August 15, 2014
What’s your assessment of the photo? Taken on a cold January day in the northeastern Oklahoma area, those are 104 freshly killed ducks and geese. Is this the work of some hard-ass game wardens confiscating someone’s birds? Maybe I’m just taking a photo of a good days take from a very large group? Possibly an over-the-limit case? Or, maybe someone just made a mistake.
None of the above.
I found those 104 birds randomly scattered across a remote field. A short list of suspects was whittled from a lot of good, legal sportsmen, but the perpetrators have yet to be captured. That particular field is often visited by all kinds of riff-raff. Within 100 yards of where the birds were dumped, two stolen vehicles were discarded … one was torched down to rusted metal.
Within 100 yards of where the dumped ducks and geese were found, two stolen vehicles sit. One was burned down to bare metal. (Carlos Gomez photo)
Who does such a thing without removing so much as a mallard’s curly tail-feather? The same sort that would joyride, then set fire to someone else’s car I suspect. More than one hunter? Maybe it was a guide who couldn’t keep up with the success of his groups? I could go on and on about suspects or methods of narrowing this search but, suffice it to say, I have my clues and a short list of likely candidates.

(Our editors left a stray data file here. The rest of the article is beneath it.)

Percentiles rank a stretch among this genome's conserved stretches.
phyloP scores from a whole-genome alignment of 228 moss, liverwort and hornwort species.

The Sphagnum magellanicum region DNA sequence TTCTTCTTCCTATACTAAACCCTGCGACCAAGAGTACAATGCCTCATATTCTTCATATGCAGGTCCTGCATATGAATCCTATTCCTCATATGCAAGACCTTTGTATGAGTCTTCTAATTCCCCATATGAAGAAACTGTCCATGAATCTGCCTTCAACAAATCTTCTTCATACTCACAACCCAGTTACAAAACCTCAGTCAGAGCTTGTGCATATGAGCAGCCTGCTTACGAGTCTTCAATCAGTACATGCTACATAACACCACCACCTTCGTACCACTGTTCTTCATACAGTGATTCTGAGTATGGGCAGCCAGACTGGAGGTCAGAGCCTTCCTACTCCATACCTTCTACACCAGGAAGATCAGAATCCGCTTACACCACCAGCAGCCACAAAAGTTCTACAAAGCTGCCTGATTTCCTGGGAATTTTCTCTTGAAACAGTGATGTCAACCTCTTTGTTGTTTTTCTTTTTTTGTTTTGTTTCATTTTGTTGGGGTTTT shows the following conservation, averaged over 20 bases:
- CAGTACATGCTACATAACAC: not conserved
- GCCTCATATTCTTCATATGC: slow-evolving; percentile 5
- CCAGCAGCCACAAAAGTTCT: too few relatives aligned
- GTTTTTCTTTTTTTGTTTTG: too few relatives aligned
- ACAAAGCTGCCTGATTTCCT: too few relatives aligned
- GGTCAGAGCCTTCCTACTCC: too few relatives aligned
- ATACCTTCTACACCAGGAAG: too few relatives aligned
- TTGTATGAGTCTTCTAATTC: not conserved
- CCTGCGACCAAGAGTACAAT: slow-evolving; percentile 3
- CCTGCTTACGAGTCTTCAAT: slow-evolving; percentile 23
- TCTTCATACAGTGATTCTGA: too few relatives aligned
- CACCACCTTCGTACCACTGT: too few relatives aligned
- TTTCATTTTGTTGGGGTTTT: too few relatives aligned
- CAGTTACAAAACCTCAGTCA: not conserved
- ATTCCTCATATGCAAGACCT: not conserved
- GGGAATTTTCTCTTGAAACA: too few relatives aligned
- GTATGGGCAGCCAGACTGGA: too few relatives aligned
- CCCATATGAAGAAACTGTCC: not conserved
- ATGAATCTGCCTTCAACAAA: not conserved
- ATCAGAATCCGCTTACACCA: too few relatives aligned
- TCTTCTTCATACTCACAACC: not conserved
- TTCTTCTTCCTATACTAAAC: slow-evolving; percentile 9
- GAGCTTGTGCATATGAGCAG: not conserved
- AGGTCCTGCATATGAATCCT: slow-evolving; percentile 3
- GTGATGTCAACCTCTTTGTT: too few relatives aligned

Unfortunately, instances like these are far too common to game wardens and it sickens every true sportsman. Whole deer, antelope, dove, even a pile of 180 discarded bobwhite quail have been found. If that doesn’t sicken you, then I worry for you and for all of us. Because though we become acclimated to flesh and blood, wanton waste of this caliber is far more than that. It is fuel for antis and a turnoff to a vital group, our middle-ground supporters.
Our best sportsmen rally for wildlife restoration causes but as sure as good footing is gained, youthful generations of hunting consumers seem to emerge, seemingly oblivious and unaware of the prior struggles that existed to bring our resources back. The pervasive behavior seems to be fueled by the view: “There’s a never-ending supply of these.” Much like the sacrifices made for our nation’s freedom, when the pupil has paid no price, or has never suffered without, the lessons escape them.
Market-hunters of the 1800s had that excuse until it was nearly too late, but we do not precede conservation knowledge. The hunter who fails to recognize and appreciate the struggles to restore damaged and lost habitats, and the commonplace sightings of our critters is a destructive hunter, with or without intention.
This type of hunter needs to learn these lessons. It’s an immaturity thing, I get it. With each new generation that's introduced to the outdoors, it is our responsibility, as responsible hunters, to educate and enlighten. Our outdoor lifestyle’s future depends on it.